Was it just you and Keith on those songs...? It's got a great ensemble feel to it ...loads of live ambience...

BR: It is just Keith and I on these songs. "Sweet Kentucky Ragas" - the banjo and bouzouki (that's the thing that sounds like a sitar on there) were recorded live in one take, and then we overdubbed percussion and violin after the fact. "Extracted From the Silver Meadow," however, is all live with no overdubs. We just kind of scattered instruments around and moved through them as we went.

Were you just using 'eastern' instruments on those tracks or were they actually modified 'western' instruments...?

BR: As previously mentioned, "Sweet Kentucky Ragas," utilised banjo and bouzouki mainly, but there's also violin, bongos, and various other bells and rattles. I think may have used some bamboo wind-chimes on it too. Heh! As for "Extracted…" hmm... let me think… there was a lot of stuff. Harmonium, shruti box, recorder, oud, bouzouki, violin, and then various bells again. So, kind of a combination of eastern and western stuff…

I'm interested in how you personally might describe the music that you make...I know some artists aren't happy being tagged "Acid Folk", "Free Folk", "Nu Psych" or whatever... there's definitely a global network of like-minded artists at work here, but it's hard to pigeonhole anything that includes such a wide variety of different people and sounds…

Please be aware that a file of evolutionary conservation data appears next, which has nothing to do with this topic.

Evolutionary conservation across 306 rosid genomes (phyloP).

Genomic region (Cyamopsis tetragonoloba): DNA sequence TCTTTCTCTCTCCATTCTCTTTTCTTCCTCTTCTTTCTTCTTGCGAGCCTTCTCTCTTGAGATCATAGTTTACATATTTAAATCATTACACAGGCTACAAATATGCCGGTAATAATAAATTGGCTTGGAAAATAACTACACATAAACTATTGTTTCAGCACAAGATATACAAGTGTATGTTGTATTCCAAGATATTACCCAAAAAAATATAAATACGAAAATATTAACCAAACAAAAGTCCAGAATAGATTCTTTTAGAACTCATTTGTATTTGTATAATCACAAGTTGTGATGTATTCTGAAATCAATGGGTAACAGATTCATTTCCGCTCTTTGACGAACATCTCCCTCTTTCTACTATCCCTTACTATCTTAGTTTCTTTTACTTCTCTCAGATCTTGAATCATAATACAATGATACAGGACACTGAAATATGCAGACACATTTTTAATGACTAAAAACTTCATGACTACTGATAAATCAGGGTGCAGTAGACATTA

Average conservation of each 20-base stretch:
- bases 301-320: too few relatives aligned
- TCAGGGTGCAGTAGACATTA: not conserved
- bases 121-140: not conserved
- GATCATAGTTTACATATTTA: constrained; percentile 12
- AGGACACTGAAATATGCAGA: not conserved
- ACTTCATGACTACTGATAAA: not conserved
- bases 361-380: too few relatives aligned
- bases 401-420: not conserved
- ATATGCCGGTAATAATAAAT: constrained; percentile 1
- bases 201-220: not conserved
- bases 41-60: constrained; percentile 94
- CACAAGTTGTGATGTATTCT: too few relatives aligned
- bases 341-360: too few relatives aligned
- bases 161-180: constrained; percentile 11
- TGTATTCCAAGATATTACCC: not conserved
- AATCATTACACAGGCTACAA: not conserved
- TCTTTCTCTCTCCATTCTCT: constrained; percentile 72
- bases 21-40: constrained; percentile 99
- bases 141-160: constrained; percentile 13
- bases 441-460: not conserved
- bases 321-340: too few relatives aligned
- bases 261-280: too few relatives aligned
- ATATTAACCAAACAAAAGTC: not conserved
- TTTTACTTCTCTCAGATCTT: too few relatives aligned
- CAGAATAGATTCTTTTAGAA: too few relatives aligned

BR: Ah, that's a tough question. I don't get bent out of shape over labels like I see a lot of people doing. They can have value if used in context and sparingly. I recognise that it can serve a purpose and I have no interest in being self-righteous and acting as though I am above such labels. That being said, I can't stand the phrases "wyrd folk" or "freak folk" - I think those are pretty stupid. I'm very much influenced by folk music, though, and think most of this stuff has heavy folk-leanings. Maybe 'organic folk' or 'organic psych' is appropriate as I have a very strong affinity towards using natural elements and/or creating the feeling of something very terrestrial.

How did you and Keith hook up and start making music together? I’m kinda intrigued how the making music via the mail thing works...